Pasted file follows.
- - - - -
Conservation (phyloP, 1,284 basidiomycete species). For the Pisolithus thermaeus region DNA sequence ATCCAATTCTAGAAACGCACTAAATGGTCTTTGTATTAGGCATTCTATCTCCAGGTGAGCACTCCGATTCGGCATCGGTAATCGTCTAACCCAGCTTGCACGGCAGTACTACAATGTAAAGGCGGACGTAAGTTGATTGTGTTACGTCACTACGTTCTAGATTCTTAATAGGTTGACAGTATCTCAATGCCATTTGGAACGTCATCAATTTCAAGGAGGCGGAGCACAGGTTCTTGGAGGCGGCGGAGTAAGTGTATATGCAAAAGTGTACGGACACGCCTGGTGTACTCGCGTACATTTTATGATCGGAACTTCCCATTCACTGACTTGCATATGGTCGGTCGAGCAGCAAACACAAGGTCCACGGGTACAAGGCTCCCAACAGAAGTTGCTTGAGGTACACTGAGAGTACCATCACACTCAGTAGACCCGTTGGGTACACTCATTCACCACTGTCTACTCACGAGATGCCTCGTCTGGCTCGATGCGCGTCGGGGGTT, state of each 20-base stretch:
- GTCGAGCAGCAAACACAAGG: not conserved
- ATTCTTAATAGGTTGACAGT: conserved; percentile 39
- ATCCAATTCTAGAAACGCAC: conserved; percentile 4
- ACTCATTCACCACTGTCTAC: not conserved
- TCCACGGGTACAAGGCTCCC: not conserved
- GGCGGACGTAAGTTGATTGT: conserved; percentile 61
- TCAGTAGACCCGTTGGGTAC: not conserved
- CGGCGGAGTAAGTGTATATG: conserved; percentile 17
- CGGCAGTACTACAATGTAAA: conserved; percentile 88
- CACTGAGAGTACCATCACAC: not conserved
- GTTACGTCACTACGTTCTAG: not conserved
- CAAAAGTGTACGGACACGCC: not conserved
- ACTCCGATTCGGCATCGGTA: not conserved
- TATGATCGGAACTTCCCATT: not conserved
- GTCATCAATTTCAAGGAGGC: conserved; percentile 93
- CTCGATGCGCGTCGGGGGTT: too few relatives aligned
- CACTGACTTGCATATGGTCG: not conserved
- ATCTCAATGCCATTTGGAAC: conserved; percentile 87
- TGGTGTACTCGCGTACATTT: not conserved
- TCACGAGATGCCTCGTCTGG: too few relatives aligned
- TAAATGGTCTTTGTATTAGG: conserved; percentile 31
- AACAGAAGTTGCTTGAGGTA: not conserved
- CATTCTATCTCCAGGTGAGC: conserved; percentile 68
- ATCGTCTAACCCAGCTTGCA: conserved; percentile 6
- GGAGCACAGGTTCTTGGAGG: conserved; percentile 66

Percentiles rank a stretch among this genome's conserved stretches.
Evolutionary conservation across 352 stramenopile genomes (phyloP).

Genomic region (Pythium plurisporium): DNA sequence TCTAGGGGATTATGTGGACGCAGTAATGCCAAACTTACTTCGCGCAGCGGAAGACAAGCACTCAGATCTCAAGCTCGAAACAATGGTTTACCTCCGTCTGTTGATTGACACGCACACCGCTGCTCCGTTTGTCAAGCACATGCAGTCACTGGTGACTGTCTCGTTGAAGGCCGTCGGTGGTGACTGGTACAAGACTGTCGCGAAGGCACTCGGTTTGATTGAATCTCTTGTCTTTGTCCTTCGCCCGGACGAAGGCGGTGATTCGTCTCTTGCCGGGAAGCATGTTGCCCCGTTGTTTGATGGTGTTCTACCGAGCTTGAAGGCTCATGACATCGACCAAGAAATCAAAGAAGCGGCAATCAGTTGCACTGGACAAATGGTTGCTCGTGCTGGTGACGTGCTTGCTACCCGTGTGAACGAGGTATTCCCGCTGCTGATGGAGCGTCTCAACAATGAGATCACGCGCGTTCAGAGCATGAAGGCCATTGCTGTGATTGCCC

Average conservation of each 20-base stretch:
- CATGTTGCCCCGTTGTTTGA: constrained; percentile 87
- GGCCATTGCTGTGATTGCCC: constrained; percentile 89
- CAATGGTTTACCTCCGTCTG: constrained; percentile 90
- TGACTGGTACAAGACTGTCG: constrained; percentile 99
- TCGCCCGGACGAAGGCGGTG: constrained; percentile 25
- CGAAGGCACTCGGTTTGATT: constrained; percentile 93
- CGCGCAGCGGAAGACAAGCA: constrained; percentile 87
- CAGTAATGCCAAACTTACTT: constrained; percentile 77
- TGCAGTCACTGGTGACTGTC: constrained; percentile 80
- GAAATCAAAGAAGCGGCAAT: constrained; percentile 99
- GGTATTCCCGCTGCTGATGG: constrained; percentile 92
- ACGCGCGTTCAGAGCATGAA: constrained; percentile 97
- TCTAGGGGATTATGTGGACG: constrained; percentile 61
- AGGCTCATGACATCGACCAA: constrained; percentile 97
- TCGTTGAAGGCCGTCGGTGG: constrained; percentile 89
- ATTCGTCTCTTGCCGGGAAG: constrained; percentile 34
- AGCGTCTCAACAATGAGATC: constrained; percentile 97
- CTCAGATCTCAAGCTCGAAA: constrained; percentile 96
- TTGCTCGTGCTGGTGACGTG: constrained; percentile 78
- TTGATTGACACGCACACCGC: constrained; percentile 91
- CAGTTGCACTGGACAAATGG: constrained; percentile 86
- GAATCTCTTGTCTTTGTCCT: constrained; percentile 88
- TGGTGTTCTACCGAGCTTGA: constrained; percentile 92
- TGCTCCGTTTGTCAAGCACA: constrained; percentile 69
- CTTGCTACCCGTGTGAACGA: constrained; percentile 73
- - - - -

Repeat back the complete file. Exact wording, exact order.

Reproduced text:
Conservation (phyloP, 1,284 basidiomycete species). For the Pisolithus thermaeus region DNA sequence ATCCAATTCTAGAAACGCACTAAATGGTCTTTGTATTAGGCATTCTATCTCCAGGTGAGCACTCCGATTCGGCATCGGTAATCGTCTAACCCAGCTTGCACGGCAGTACTACAATGTAAAGGCGGACGTAAGTTGATTGTGTTACGTCACTACGTTCTAGATTCTTAATAGGTTGACAGTATCTCAATGCCATTTGGAACGTCATCAATTTCAAGGAGGCGGAGCACAGGTTCTTGGAGGCGGCGGAGTAAGTGTATATGCAAAAGTGTACGGACACGCCTGGTGTACTCGCGTACATTTTATGATCGGAACTTCCCATTCACTGACTTGCATATGGTCGGTCGAGCAGCAAACACAAGGTCCACGGGTACAAGGCTCCCAACAGAAGTTGCTTGAGGTACACTGAGAGTACCATCACACTCAGTAGACCCGTTGGGTACACTCATTCACCACTGTCTACTCACGAGATGCCTCGTCTGGCTCGATGCGCGTCGGGGGTT, state of each 20-base stretch:
- GTCGAGCAGCAAACACAAGG: not conserved
- ATTCTTAATAGGTTGACAGT: conserved; percentile 39
- ATCCAATTCTAGAAACGCAC: conserved; percentile 4
- ACTCATTCACCACTGTCTAC: not conserved
- TCCACGGGTACAAGGCTCCC: not conserved
- GGCGGACGTAAGTTGATTGT: conserved; percentile 61
- TCAGTAGACCCGTTGGGTAC: not conserved
- CGGCGGAGTAAGTGTATATG: conserved; percentile 17
- CGGCAGTACTACAATGTAAA: conserved; percentile 88
- CACTGAGAGTACCATCACAC: not conserved
- GTTACGTCACTACGTTCTAG: not conserved
- CAAAAGTGTACGGACACGCC: not conserved
- ACTCCGATTCGGCATCGGTA: not conserved
- TATGATCGGAACTTCCCATT: not conserved
- GTCATCAATTTCAAGGAGGC: conserved; percentile 93
- CTCGATGCGCGTCGGGGGTT: too few relatives aligned
- CACTGACTTGCATATGGTCG: not conserved
- ATCTCAATGCCATTTGGAAC: conserved; percentile 87
- TGGTGTACTCGCGTACATTT: not conserved
- TCACGAGATGCCTCGTCTGG: too few relatives aligned
- TAAATGGTCTTTGTATTAGG: conserved; percentile 31
- AACAGAAGTTGCTTGAGGTA: not conserved
- CATTCTATCTCCAGGTGAGC: conserved; percentile 68
- ATCGTCTAACCCAGCTTGCA: conserved; percentile 6
- GGAGCACAGGTTCTTGGAGG: conserved; percentile 66

Percentiles rank a stretch among this genome's conserved stretches.
Evolutionary conservation across 352 stramenopile genomes (phyloP).

Genomic region (Pythium plurisporium): DNA sequence TCTAGGGGATTATGTGGACGCAGTAATGCCAAACTTACTTCGCGCAGCGGAAGACAAGCACTCAGATCTCAAGCTCGAAACAATGGTTTACCTCCGTCTGTTGATTGACACGCACACCGCTGCTCCGTTTGTCAAGCACATGCAGTCACTGGTGACTGTCTCGTTGAAGGCCGTCGGTGGTGACTGGTACAAGACTGTCGCGAAGGCACTCGGTTTGATTGAATCTCTTGTCTTTGTCCTTCGCCCGGACGAAGGCGGTGATTCGTCTCTTGCCGGGAAGCATGTTGCCCCGTTGTTTGATGGTGTTCTACCGAGCTTGAAGGCTCATGACATCGACCAAGAAATCAAAGAAGCGGCAATCAGTTGCACTGGACAAATGGTTGCTCGTGCTGGTGACGTGCTTGCTACCCGTGTGAACGAGGTATTCCCGCTGCTGATGGAGCGTCTCAACAATGAGATCACGCGCGTTCAGAGCATGAAGGCCATTGCTGTGATTGCCC

Average conservation of each 20-base stretch:
- CATGTTGCCCCGTTGTTTGA: constrained; percentile 87
- GGCCATTGCTGTGATTGCCC: constrained; percentile 89
- CAATGGTTTACCTCCGTCTG: constrained; percentile 90
- TGACTGGTACAAGACTGTCG: constrained; percentile 99
- TCGCCCGGACGAAGGCGGTG: constrained; percentile 25
- CGAAGGCACTCGGTTTGATT: constrained; percentile 93
- CGCGCAGCGGAAGACAAGCA: constrained; percentile 87
- CAGTAATGCCAAACTTACTT: constrained; percentile 77
- TGCAGTCACTGGTGACTGTC: constrained; percentile 80
- GAAATCAAAGAAGCGGCAAT: constrained; percentile 99
- GGTATTCCCGCTGCTGATGG: constrained; percentile 92
- ACGCGCGTTCAGAGCATGAA: constrained; percentile 97
- TCTAGGGGATTATGTGGACG: constrained; percentile 61
- AGGCTCATGACATCGACCAA: constrained; percentile 97
- TCGTTGAAGGCCGTCGGTGG: constrained; percentile 89
- ATTCGTCTCTTGCCGGGAAG: constrained; percentile 34
- AGCGTCTCAACAATGAGATC: constrained; percentile 97
- CTCAGATCTCAAGCTCGAAA: constrained; percentile 96
- TTGCTCGTGCTGGTGACGTG: constrained; percentile 78
- TTGATTGACACGCACACCGC: constrained; percentile 91
- CAGTTGCACTGGACAAATGG: constrained; percentile 86
- GAATCTCTTGTCTTTGTCCT: constrained; percentile 88
- TGGTGTTCTACCGAGCTTGA: constrained; percentile 92
- TGCTCCGTTTGTCAAGCACA: constrained; percentile 69
- CTTGCTACCCGTGTGAACGA: constrained; percentile 73